By Mary Welch

To gain better financial footing, Xenometrix Inc. cut its workforce by more than half, and said it is seeking to negotiate the terms of a further extension of a bridge loan due Feb. 25.

At the same time, the Boulder, Colo.-based company granted seven additional licenses for its gene-expression profiling patents. Financial terms were not disclosed, but Pauline Gee, president of Xenometrix, said she expects the company to make a "substantial" payment on the loan and that the firm "can operate for several months now without a problem, thanks to reducing our burn rate."

Xenometrix's stock (OTC BB:XENO) closed Thursday at $0.281, down $0.625, or 18 percent.

Gee said she is not sure exactly how much money the new licenses will add to the bottom line. "It's not easy to come up with a number," she said. "That's what I'm doing right now, because we have to file a 10Q this quarter."

Each gene profile license is non-exclusive, and covers the collection of gene-expression profiles utilizing all methods, including high-density probe arrays. One of the licenses was the company's first non-exclusive license for its automated Ames technology.

The company's cash level fell to $100,000 in cash by the end of September, but the firm was saved by a $1.5 million loan. (See BioWorld Today, Oct. 20, 1998, p. 2.)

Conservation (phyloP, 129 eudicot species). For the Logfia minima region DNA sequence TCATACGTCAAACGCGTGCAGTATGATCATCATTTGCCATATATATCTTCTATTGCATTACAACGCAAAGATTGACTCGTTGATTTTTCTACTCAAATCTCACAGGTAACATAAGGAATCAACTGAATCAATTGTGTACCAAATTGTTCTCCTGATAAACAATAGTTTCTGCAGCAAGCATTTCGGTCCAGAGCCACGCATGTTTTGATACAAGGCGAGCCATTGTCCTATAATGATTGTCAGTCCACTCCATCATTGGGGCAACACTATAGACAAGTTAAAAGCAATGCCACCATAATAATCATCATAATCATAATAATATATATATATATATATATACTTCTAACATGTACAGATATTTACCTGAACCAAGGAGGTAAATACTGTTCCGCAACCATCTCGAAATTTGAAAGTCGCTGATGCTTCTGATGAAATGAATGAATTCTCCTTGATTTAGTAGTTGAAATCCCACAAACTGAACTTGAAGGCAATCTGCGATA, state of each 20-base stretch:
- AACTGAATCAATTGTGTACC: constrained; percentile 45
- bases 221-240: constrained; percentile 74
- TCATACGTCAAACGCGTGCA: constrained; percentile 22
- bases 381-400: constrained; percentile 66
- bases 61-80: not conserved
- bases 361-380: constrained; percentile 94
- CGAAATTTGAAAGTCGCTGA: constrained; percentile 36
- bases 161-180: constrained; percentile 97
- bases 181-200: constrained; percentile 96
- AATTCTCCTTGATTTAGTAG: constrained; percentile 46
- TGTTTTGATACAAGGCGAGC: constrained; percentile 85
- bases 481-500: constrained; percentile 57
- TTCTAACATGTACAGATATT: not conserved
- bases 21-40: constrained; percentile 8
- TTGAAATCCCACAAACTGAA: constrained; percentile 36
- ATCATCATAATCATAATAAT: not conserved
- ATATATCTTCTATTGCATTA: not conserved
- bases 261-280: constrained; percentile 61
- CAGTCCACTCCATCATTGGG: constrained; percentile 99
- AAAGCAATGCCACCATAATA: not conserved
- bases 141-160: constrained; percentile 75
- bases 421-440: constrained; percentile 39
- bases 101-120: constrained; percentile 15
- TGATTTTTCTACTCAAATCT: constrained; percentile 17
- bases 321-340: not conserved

For the quarter ending Sept. 30, 1998, Xenometrix reported total revenues of $333,000, up 67 percent from the comparable quarter in 1997. Of that amount, $300,000 came from up-front licensing fees related to its U.S. and European gene profiling patents.

As of Nov. 1, the company had $115,000 in cash, which it estimated would last until Dec. 1. In its financial statement, Xenometrix stated it was "seeking strategic partnerships that may satisfy its liquidity needs, including the potential sale of the company." Lacking any strategic partnerships, the company said it might curtail or suspend operations

Xenometrix, which a few years ago had almost 50 employees, had cut its staff to nine employees by October. Now, it is down to four.

In January, then-CEO Steve Sullivan offered a plan to reduce the company's burn rate substantially by eliminating more positions, including his own job. While the board accepted the plan, it asked Sullivan, who had also been president, to remain as a director and non-executive chairman.

"We had to do something," Gee said. "The numbers spoke for themselves."

Moves Aim To Keep Operations Going

The company believes that by cutting its staff to a handful and providing gene expression profiles on lead compounds and chemicals for pharmaceutical and biotechnology clients, it can develop a stronger financial base and continue operations

Gee said Xenometrix has a "good shot" at paying off the notes and intends to "refocus the company to provide good value and service to our customers. We have a good customer base, and we need to refocus our energies on [it]. If we do a superb job with our client base, it may open us up to opportunities such as acquisitions, where we would be valuable, or to strategic partnerships, where we might get an equity investment. We are open to a lot of options."

The company has subleased a portion of its facilities to Source Pharmaceuticals Inc., of Boulder, a new integrated drug discovery company founded by scientists formerly with Thousand Oaks, Calif.-based Amgen Inc.